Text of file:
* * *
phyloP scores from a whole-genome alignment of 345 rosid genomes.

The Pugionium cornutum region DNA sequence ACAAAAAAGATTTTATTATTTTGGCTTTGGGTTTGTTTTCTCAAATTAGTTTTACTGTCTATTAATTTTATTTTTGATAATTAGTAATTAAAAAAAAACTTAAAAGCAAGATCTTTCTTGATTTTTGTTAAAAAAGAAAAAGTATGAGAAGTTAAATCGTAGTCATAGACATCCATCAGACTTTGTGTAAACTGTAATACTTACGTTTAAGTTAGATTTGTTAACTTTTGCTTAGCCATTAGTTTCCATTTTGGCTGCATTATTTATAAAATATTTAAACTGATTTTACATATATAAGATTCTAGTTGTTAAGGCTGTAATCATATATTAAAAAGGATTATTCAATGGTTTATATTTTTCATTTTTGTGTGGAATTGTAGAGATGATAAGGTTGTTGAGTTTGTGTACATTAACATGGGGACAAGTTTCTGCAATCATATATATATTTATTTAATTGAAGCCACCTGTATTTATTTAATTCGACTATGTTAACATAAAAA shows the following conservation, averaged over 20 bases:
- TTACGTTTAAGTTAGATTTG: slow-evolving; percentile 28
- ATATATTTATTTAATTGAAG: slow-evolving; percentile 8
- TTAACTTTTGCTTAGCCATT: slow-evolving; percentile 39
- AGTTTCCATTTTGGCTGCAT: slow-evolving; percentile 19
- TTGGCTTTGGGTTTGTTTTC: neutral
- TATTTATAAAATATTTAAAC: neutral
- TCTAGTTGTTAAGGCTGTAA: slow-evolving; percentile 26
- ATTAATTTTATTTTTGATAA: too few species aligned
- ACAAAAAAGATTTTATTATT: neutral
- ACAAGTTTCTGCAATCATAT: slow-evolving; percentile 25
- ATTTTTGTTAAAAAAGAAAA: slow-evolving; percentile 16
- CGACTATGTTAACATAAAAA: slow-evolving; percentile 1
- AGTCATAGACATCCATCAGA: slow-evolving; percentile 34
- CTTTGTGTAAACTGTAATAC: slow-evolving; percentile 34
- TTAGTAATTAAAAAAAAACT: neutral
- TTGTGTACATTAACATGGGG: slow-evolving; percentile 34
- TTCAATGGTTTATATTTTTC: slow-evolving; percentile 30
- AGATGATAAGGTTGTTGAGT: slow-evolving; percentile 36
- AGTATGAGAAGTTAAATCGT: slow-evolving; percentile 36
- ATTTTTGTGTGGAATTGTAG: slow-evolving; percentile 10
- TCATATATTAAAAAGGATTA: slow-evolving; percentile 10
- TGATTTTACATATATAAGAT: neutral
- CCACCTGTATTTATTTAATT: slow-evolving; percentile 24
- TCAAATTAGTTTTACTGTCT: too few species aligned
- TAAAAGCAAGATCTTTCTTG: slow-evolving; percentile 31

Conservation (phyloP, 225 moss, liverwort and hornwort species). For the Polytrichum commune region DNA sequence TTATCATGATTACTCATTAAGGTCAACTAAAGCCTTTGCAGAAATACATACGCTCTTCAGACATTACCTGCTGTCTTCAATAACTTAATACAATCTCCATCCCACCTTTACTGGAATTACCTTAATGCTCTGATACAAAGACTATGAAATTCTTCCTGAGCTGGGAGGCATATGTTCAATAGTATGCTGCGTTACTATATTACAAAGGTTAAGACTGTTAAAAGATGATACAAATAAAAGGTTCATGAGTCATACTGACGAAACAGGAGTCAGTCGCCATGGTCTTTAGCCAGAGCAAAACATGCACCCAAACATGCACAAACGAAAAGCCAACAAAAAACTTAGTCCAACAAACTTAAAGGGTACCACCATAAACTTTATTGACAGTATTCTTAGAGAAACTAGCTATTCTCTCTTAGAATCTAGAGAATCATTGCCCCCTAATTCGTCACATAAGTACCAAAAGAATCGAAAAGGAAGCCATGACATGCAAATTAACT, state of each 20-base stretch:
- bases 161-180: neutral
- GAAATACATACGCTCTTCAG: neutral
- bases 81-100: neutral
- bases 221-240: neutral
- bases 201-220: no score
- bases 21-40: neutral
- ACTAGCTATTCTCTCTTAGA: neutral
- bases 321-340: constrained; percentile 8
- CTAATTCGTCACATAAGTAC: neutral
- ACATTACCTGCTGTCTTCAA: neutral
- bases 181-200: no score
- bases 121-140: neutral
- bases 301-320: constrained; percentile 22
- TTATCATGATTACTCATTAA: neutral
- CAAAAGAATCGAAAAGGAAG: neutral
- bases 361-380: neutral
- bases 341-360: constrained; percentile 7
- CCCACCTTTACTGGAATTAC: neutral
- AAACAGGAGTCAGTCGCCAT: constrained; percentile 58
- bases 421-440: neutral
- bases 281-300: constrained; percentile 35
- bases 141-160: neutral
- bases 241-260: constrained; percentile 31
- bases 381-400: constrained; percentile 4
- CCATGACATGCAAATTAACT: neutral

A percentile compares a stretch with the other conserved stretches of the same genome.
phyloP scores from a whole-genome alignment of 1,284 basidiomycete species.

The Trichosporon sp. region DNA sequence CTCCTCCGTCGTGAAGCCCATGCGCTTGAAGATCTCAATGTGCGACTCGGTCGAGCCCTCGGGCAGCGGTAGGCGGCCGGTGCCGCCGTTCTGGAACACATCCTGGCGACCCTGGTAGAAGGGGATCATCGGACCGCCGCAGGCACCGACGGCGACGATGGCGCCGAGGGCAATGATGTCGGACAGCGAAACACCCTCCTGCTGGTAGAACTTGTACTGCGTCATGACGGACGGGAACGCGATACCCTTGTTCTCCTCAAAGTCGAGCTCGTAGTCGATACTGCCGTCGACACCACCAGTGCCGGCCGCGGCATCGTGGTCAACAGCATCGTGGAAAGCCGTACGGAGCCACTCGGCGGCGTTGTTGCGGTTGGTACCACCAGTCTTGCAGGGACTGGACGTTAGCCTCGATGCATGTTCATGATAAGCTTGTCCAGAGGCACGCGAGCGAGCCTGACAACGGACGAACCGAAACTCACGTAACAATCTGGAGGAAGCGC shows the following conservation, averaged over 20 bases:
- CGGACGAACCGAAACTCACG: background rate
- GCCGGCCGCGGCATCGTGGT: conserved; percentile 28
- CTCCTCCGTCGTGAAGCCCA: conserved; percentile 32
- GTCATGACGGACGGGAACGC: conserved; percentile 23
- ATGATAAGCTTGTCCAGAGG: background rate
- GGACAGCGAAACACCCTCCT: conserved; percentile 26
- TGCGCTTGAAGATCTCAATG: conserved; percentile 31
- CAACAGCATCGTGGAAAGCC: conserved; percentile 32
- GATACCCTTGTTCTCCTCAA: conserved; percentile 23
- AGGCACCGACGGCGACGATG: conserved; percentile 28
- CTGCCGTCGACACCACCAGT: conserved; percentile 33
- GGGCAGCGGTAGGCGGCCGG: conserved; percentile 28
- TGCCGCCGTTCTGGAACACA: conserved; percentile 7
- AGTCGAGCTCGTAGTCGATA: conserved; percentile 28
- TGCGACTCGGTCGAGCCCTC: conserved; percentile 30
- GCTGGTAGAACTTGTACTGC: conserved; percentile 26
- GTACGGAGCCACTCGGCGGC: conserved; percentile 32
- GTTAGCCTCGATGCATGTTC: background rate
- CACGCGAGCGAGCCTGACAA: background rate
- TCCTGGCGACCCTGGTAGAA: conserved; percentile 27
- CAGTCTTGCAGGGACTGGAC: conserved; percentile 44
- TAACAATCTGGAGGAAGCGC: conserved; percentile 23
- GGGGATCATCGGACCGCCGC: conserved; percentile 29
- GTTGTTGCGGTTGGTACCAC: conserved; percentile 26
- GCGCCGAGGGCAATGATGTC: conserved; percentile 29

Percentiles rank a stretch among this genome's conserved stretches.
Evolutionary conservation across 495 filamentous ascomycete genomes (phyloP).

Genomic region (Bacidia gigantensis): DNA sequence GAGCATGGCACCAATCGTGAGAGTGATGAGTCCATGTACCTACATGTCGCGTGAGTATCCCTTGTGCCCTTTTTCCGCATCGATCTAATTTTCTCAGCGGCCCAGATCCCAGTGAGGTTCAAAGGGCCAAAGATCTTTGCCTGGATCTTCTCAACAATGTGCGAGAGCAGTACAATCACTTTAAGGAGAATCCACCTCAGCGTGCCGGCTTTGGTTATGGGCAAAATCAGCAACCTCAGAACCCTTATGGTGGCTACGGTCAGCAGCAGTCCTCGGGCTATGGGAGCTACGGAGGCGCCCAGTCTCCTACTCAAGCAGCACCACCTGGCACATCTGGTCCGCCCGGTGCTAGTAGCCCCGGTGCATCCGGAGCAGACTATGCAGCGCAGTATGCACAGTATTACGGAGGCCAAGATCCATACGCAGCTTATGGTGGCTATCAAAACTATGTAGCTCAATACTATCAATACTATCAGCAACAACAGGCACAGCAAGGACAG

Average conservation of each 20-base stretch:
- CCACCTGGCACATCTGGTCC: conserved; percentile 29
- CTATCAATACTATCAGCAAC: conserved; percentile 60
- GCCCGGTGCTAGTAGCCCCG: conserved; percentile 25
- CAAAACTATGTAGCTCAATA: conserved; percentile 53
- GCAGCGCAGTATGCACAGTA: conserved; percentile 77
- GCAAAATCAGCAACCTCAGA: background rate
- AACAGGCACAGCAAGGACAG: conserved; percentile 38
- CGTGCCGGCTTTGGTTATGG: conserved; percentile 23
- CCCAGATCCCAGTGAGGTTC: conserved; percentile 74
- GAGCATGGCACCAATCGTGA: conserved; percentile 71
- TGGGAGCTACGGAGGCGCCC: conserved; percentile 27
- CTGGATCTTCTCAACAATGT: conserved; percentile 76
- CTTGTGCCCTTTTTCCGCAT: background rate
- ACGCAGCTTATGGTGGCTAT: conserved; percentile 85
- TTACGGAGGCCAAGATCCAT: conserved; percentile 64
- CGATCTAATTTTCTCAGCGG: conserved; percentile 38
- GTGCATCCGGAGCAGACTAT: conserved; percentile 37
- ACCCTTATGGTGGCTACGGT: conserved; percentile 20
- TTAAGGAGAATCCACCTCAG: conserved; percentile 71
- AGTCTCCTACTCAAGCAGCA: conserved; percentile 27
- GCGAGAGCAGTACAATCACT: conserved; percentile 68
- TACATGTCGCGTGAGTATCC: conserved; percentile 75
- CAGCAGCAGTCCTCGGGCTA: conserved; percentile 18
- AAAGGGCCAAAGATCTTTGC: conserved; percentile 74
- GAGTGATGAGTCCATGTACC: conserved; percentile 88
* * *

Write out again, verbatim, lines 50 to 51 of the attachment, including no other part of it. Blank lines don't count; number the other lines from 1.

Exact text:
- bases 141-160: neutral
- bases 241-260: constrained; percentile 31